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Is Cuba Finally Getting Better, Faster Internet? Maybe!

Signs of life from a submarine cable.
Cuba libre? (Photo: flickr.com/jodastephen)

Note the utter absence of Internet cafes.(Photo: flickr.com/jodastephen)

Cuba certainly isn’t as isolated as North Korea, but Internet access has long been available only via satellite–meaning it’s expensive and slow as molasses  Email barely works; forget about a GIF-heavy Tumblr dashboard. It’s also largely limited to public spaces, like hotels targeting foreign tourists.

However, researchers say they’re seeing sparks of increased Internet connectivity in Cuba. It could mean more openness for the country–although it’s probably not time to pour yourself a Cuba Libre just yet.

Thanks to the U.S. embargo, Cuba can’t exactly just run a cable to nearby Florida. In 2011, the country completed a submarine cable to Venezuela, but it’s been mostly quiet since… until now, maybe. Researchers at the traffic monitoring firm Renesys say they’re seeing limited activity from the connection, though it’s limited to inward-bound information. Outbound traffic still has to travel via slow-ass satellite.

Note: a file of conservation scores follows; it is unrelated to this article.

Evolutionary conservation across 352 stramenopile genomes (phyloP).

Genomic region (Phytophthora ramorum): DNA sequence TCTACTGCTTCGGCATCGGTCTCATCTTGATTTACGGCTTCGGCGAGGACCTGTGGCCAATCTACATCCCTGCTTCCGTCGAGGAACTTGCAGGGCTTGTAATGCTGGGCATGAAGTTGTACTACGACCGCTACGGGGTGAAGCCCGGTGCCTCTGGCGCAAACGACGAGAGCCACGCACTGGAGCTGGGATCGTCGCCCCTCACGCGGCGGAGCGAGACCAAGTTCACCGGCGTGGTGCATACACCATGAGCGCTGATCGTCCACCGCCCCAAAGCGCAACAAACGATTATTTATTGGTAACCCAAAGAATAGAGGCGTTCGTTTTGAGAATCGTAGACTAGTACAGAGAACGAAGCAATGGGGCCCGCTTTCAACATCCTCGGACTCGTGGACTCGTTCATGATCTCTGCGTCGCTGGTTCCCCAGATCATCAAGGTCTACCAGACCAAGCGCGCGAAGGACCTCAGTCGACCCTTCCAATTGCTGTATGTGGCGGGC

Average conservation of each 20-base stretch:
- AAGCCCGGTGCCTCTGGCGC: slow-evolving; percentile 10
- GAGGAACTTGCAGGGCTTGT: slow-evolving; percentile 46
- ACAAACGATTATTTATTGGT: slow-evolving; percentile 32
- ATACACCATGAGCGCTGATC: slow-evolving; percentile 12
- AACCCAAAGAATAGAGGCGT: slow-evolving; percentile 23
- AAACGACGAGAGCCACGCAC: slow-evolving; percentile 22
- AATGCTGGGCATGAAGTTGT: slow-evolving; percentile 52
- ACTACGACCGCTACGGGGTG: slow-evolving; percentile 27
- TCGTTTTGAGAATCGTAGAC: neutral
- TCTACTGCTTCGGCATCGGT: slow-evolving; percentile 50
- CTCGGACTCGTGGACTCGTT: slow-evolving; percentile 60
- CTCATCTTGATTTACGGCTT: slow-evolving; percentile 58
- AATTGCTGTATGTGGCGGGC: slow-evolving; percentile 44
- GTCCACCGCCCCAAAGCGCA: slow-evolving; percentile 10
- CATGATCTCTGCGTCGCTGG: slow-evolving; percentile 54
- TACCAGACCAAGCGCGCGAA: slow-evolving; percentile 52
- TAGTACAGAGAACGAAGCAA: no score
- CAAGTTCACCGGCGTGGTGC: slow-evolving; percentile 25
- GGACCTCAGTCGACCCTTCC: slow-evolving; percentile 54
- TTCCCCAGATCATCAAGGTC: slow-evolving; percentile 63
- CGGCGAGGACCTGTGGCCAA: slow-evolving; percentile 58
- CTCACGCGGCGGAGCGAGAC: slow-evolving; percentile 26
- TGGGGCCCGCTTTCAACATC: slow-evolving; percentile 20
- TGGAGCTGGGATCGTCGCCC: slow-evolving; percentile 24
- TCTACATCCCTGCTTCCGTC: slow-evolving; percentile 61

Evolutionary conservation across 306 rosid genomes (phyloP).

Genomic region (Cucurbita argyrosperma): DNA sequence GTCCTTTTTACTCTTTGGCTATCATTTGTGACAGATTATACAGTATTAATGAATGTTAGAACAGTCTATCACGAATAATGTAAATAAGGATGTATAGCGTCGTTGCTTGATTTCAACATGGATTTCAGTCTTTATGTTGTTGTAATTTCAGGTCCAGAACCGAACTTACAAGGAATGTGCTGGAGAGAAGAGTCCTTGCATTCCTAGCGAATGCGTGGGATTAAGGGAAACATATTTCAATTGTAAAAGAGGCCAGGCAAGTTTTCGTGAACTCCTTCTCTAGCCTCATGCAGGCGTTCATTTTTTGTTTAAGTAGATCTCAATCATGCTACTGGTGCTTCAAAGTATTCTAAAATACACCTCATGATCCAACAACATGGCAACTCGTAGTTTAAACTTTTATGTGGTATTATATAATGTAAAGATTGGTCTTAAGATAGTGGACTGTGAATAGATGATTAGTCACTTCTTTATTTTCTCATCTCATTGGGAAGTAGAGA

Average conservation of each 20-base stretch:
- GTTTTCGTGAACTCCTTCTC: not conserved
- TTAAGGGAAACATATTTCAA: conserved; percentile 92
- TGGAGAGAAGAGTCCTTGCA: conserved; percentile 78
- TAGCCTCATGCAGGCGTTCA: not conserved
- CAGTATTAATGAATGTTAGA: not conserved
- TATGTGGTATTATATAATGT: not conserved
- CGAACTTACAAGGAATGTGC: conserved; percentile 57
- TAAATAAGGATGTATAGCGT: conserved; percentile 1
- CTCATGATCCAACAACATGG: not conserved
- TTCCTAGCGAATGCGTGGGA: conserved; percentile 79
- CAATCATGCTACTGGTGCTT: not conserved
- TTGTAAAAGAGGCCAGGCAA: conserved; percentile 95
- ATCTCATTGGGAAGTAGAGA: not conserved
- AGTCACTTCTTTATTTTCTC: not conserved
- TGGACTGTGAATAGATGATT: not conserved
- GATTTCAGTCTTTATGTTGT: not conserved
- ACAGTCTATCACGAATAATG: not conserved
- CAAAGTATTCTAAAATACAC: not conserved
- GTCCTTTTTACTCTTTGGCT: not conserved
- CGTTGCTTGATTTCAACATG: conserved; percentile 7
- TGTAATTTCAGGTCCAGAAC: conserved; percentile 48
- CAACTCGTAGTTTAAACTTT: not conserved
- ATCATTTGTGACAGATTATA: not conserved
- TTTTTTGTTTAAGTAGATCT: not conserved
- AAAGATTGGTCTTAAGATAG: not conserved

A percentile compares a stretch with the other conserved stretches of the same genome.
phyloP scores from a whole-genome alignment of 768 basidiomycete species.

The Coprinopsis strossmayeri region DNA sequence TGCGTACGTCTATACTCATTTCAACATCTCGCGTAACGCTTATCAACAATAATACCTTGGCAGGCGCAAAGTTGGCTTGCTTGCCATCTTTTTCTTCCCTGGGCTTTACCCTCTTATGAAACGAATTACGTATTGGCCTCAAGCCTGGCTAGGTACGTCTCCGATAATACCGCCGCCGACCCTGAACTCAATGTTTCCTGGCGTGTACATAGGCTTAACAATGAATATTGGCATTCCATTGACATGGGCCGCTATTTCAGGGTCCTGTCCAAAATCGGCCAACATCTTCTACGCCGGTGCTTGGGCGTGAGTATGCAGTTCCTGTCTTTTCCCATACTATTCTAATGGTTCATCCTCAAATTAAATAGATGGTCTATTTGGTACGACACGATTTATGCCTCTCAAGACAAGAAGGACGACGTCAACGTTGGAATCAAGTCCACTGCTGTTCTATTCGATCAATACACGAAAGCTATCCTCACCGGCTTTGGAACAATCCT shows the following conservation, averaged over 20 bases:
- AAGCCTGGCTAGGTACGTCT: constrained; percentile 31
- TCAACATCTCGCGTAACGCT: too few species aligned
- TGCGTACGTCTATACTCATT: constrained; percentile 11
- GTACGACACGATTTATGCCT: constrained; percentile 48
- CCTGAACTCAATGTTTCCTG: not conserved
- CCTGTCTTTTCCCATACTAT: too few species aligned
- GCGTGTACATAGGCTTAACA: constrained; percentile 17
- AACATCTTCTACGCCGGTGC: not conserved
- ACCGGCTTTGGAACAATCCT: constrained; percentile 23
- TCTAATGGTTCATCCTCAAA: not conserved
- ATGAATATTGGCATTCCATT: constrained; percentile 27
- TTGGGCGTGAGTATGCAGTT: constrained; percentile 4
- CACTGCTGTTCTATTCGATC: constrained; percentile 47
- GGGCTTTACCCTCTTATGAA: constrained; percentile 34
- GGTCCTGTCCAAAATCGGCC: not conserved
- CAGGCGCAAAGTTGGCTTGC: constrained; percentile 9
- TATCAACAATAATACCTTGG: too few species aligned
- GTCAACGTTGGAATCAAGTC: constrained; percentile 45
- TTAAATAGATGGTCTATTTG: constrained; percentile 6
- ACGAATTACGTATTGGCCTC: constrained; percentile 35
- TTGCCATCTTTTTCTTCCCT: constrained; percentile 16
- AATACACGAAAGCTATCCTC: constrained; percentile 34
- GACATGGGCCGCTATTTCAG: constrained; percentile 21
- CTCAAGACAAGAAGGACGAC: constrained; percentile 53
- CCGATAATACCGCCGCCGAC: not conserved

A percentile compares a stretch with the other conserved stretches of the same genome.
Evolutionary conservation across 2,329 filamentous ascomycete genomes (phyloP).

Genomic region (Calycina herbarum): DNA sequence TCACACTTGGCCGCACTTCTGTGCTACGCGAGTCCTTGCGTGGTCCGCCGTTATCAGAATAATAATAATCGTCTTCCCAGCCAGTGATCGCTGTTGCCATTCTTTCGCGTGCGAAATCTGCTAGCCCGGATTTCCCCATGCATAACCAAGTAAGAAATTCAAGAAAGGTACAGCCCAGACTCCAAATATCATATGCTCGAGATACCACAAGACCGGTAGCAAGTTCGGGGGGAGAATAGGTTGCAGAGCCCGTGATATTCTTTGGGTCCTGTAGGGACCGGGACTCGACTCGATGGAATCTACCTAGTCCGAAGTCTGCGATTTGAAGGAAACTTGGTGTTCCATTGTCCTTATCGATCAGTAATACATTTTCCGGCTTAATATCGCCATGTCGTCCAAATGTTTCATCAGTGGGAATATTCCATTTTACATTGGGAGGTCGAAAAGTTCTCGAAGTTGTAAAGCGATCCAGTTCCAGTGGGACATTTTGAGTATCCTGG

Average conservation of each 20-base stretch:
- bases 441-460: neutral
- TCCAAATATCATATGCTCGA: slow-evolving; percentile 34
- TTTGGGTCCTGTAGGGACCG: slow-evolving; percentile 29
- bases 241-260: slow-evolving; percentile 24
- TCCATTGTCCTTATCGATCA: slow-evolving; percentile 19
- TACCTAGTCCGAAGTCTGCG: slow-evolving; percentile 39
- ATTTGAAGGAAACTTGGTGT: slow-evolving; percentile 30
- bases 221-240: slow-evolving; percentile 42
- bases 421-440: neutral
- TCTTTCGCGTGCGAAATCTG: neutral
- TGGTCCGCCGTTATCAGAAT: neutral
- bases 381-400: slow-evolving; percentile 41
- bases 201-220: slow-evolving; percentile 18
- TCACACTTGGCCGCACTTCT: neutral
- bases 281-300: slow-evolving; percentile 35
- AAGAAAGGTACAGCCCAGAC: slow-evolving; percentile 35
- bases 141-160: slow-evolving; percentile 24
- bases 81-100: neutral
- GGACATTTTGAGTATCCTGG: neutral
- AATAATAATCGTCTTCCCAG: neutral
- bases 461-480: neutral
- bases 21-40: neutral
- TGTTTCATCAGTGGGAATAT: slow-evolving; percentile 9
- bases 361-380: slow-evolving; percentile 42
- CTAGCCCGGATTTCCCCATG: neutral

In a blog post, the team was cautious in just how big of a break this is for Internet access on the island:

While the activation of the ALBA-1 cable may be a good first step to providing ETECSA a better link to the Internet, the lack of widespread public access to Internet service throughout the island will likely continue.

As the Global Post adds, access is likely to go to public places like schools and hospitals, though locals are hoping they might finally be able to get data service on their smartphones. And there is reason to think, on the heels of loosened travel restrictions, that more connectivity might be coming.

Whether that’ll come with more freedom is another question entirely. Witness, for example, the recent arrest of blogger and activist Yoani Sanchez.

Meanwhile, China seems to have totally blocked Github.

(h/t Daily Dot)

Follow Kelly Faircloth on Twitter or via RSS. kfaircloth@observer.com